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Medical Malpractice Archives

Patients kept in the dark about medication mistakes

Physicians just like all other workers make mistakes. They fail to diagnose patients' ailments, perform inappropriate medical procedures and prescribe the wrong medications. A recent study from the Johns Hopkins University School of Medicine shows that physicians in Chicago and elsewhere are increasingly less likely to admit to medication error mistakes; however, it is a dangerous omission that affects not only patients, but family members and hospital staff as well.

Surgeon's history comes back to bite her in Illinois lawsuit

Neurosurgery is considered to be one of the more complicated areas of medicine. This is why many patients in need of a neurosurgeon trust that they are receiving care from an exceptionally qualified physician.. Unfortunately, one Illinois family is figuring out the consequences of a medical accident caused by a neurosurgeon's negligence.

Side effects of stroke may have been mitigated, suit says

When a loved one heads to the doctor or is admitted to the hospital, it is often expected that they are there to receive help, not harm. This is often the case, but in some instances medical malpractice has caused severe issues to arise, some of those issues being as serious as death. People in Chicago should be aware of this possibility so that they can learn to take preventative actions against such possibilities when seeking medical attention.

What happens when a patient is anesthetized?

There are many uncertainties that may go through a patient's mind before a surgical procedure. This is understandable, considering that in these circumstances, the health of the patient is being placed into the hands of a surgeon who is often someone the patient does not know personally. But because of the title and extensive education, many people trust physicians not to make mistakes. It should not be forgotten that doctors are people, too.

Brain damage, birth injuries may elicit lawsuits from parents

Expecting mothers in Chicago should not have to worry about the possibility of them or their children becoming injured during their deliveries. But medical malpractice occurs on occasion and can cause some serious complications to arise, even in the case of well-known procedures such as the caesarean section.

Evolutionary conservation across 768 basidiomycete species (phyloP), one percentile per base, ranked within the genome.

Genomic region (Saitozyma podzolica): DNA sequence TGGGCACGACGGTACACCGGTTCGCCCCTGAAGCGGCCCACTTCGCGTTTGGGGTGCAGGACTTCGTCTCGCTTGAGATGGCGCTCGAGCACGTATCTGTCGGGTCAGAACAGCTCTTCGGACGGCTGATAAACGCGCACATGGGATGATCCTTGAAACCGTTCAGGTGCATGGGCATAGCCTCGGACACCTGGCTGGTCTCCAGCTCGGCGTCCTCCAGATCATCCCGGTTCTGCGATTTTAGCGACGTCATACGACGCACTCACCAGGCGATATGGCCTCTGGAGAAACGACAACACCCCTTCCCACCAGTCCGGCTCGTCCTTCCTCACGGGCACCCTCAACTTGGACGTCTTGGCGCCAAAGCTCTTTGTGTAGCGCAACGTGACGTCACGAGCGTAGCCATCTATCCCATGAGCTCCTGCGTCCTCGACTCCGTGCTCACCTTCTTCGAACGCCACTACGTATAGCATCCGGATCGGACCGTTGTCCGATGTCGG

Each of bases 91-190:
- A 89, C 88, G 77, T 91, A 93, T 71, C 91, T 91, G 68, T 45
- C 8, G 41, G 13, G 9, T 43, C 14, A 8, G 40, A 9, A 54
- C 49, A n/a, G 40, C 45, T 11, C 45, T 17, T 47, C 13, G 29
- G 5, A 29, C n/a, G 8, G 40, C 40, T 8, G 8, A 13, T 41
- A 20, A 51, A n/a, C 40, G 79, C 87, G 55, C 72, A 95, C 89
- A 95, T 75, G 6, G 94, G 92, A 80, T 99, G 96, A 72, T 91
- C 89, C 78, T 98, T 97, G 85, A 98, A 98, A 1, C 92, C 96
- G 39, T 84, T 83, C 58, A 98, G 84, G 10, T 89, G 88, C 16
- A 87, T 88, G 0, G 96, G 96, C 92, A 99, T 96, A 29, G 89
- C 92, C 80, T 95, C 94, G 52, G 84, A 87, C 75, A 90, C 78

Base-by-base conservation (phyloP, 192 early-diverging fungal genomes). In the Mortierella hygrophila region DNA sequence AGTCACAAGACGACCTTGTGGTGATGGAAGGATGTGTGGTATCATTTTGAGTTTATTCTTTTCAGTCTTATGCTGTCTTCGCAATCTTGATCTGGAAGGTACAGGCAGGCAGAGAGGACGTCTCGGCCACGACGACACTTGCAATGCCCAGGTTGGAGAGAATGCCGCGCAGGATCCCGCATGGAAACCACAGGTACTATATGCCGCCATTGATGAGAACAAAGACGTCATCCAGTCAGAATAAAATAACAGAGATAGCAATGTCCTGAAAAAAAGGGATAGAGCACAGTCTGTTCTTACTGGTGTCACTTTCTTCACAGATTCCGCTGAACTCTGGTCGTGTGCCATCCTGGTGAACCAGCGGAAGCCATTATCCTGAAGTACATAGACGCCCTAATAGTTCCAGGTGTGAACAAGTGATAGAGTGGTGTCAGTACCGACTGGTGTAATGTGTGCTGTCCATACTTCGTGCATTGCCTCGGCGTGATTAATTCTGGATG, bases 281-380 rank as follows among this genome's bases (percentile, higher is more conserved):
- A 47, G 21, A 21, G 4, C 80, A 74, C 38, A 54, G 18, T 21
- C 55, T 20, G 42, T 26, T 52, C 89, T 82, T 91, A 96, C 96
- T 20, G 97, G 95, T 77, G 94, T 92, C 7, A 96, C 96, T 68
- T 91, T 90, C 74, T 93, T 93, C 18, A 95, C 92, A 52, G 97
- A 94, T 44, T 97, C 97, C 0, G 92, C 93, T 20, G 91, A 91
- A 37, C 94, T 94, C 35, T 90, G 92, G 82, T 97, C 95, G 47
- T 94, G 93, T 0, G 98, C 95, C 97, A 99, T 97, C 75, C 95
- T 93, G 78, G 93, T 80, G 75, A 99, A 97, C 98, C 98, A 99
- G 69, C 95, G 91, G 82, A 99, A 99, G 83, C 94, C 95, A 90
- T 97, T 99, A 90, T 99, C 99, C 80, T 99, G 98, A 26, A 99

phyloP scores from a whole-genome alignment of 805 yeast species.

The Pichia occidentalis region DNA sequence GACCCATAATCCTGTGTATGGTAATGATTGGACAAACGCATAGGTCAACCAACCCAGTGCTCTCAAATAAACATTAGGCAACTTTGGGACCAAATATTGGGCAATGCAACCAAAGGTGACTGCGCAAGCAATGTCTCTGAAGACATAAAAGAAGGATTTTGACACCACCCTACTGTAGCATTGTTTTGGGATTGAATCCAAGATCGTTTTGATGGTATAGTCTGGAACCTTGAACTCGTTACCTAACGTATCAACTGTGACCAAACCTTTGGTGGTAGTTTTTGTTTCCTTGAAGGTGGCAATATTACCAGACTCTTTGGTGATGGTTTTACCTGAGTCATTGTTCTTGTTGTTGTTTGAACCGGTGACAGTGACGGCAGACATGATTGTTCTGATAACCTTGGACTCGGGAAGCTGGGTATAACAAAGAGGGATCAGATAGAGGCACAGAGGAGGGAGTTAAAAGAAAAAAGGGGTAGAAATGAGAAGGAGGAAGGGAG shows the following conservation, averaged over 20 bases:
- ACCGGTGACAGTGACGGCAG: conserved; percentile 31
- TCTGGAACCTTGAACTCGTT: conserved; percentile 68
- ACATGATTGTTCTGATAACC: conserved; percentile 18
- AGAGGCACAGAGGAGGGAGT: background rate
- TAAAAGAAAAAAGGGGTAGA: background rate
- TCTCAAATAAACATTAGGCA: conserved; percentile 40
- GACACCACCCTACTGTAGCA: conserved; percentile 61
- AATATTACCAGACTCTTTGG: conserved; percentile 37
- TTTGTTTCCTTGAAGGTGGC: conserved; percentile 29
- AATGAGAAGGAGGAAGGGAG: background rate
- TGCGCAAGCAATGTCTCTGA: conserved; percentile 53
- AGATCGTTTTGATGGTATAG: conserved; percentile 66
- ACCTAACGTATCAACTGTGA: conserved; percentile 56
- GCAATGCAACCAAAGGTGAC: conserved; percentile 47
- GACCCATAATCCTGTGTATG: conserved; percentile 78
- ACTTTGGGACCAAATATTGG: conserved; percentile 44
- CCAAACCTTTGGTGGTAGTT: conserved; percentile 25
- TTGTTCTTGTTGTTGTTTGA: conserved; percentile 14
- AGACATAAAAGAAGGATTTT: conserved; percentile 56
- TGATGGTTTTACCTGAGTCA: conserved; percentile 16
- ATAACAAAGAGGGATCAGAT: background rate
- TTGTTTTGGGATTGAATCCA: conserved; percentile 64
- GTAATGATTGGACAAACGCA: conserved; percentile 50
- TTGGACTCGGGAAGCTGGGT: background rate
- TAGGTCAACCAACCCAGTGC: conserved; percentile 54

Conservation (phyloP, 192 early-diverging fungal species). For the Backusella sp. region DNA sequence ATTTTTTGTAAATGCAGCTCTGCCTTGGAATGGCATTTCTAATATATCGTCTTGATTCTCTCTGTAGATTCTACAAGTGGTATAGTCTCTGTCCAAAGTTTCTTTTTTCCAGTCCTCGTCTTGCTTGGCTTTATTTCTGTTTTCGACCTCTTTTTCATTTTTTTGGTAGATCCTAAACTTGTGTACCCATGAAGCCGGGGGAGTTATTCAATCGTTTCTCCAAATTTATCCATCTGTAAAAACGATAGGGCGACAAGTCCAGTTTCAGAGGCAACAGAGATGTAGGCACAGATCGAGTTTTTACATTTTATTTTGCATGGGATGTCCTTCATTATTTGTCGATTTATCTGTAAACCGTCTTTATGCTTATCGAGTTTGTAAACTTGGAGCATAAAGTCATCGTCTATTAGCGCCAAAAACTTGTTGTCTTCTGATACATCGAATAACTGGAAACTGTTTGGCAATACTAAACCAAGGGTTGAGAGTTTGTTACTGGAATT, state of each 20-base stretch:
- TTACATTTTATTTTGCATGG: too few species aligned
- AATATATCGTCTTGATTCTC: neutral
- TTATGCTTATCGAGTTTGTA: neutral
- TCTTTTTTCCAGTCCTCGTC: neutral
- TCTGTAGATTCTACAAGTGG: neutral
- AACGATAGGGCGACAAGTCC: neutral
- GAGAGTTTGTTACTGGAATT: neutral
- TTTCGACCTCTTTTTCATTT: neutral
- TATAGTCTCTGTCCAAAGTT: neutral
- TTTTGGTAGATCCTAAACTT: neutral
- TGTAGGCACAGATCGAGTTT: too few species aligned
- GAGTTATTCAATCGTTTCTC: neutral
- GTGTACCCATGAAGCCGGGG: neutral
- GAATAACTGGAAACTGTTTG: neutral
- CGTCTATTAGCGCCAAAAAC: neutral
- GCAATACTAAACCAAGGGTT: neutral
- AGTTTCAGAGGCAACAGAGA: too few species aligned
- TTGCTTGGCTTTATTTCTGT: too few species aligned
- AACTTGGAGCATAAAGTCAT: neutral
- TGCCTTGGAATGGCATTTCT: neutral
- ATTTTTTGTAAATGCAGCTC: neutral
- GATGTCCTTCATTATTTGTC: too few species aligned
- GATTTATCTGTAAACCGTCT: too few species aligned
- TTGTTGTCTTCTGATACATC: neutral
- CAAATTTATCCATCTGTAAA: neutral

Illinois parents file suit over son's alleged birth injuries

Expecting parents have a lot to worry about. From learning about infant care to picking the color of the baby's room, there are many different concerns for parents. Worrying about the safety of the child during birth is not one that many expect though. A lawsuit filed earlier this year in Illinois deals directly with such a situation.

Medication errors cause near fatality in one patient

A recent report may unnerve some recent hospital patients. Though the report comes from outside of Chicago, it does not mean that medical professionals at hospitals in the area are incapable of making a similar mistake. According to the aforementioned report, nurses at a hospital in Pennsylvania were to blame for medication errors that could have caused serious complications.

Some physicians pay more for malpractice claims than others

Chicago area residents are generally not aware of the situations that their medical providers have previously gotten into through the care that has been provided to other patients. It is not unheard of for a physician to have to defend themselves for their medical services, but the severities of those claims vary greatly.

Congress passes law, courts cope with new malpractice rule

People who live in Chicago may be able to worry less when they head to the hospital. Changes in legislation over the past decade may be creating improvements in patient safety, giving those that are in the hospital decreased concerns over the possibility of a misdiagnosis or a medication error.

Subpar doctors allowed to practice in state despite data

According to the National Practitioner Data Bank -- which displays confidential information about physicians -- approximately 215 physicians in Illinois have had their clinical privileges restricted or revoked over the past 20 years in other states. All 215 of them are still licensed.

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